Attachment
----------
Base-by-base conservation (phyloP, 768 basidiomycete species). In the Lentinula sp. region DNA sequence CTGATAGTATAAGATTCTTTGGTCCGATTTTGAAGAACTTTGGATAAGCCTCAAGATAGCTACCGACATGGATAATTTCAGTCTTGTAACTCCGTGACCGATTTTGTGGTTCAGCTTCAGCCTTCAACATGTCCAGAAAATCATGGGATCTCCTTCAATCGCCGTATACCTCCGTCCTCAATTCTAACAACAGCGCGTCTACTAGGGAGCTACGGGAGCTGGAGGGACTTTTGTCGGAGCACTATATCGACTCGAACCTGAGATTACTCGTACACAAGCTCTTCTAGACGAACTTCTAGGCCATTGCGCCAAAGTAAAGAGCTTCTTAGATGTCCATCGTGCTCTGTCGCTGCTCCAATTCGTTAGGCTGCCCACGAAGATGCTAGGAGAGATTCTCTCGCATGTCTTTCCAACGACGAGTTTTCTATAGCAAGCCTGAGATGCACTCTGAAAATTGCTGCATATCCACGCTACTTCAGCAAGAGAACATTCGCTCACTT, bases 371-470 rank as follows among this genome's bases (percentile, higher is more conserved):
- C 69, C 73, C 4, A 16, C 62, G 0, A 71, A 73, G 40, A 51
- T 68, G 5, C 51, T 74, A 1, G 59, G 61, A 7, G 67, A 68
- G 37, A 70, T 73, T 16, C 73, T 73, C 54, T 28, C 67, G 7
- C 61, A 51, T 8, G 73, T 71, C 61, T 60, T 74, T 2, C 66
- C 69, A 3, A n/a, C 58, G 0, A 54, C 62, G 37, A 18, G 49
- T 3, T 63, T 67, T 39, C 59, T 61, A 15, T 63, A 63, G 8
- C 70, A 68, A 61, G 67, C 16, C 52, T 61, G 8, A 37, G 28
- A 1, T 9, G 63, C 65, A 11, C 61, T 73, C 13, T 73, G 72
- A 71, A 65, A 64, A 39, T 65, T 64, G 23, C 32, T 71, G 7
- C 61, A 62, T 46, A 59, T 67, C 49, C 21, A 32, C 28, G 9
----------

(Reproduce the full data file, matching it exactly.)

Base-by-base conservation (phyloP, 768 basidiomycete species). In the Lentinula sp. region DNA sequence CTGATAGTATAAGATTCTTTGGTCCGATTTTGAAGAACTTTGGATAAGCCTCAAGATAGCTACCGACATGGATAATTTCAGTCTTGTAACTCCGTGACCGATTTTGTGGTTCAGCTTCAGCCTTCAACATGTCCAGAAAATCATGGGATCTCCTTCAATCGCCGTATACCTCCGTCCTCAATTCTAACAACAGCGCGTCTACTAGGGAGCTACGGGAGCTGGAGGGACTTTTGTCGGAGCACTATATCGACTCGAACCTGAGATTACTCGTACACAAGCTCTTCTAGACGAACTTCTAGGCCATTGCGCCAAAGTAAAGAGCTTCTTAGATGTCCATCGTGCTCTGTCGCTGCTCCAATTCGTTAGGCTGCCCACGAAGATGCTAGGAGAGATTCTCTCGCATGTCTTTCCAACGACGAGTTTTCTATAGCAAGCCTGAGATGCACTCTGAAAATTGCTGCATATCCACGCTACTTCAGCAAGAGAACATTCGCTCACTT, bases 371-470 rank as follows among this genome's bases (percentile, higher is more conserved):
- C 69, C 73, C 4, A 16, C 62, G 0, A 71, A 73, G 40, A 51
- T 68, G 5, C 51, T 74, A 1, G 59, G 61, A 7, G 67, A 68
- G 37, A 70, T 73, T 16, C 73, T 73, C 54, T 28, C 67, G 7
- C 61, A 51, T 8, G 73, T 71, C 61, T 60, T 74, T 2, C 66
- C 69, A 3, A n/a, C 58, G 0, A 54, C 62, G 37, A 18, G 49
- T 3, T 63, T 67, T 39, C 59, T 61, A 15, T 63, A 63, G 8
- C 70, A 68, A 61, G 67, C 16, C 52, T 61, G 8, A 37, G 28
- A 1, T 9, G 63, C 65, A 11, C 61, T 73, C 13, T 73, G 72
- A 71, A 65, A 64, A 39, T 65, T 64, G 23, C 32, T 71, G 7
- C 61, A 62, T 46, A 59, T 67, C 49, C 21, A 32, C 28, G 9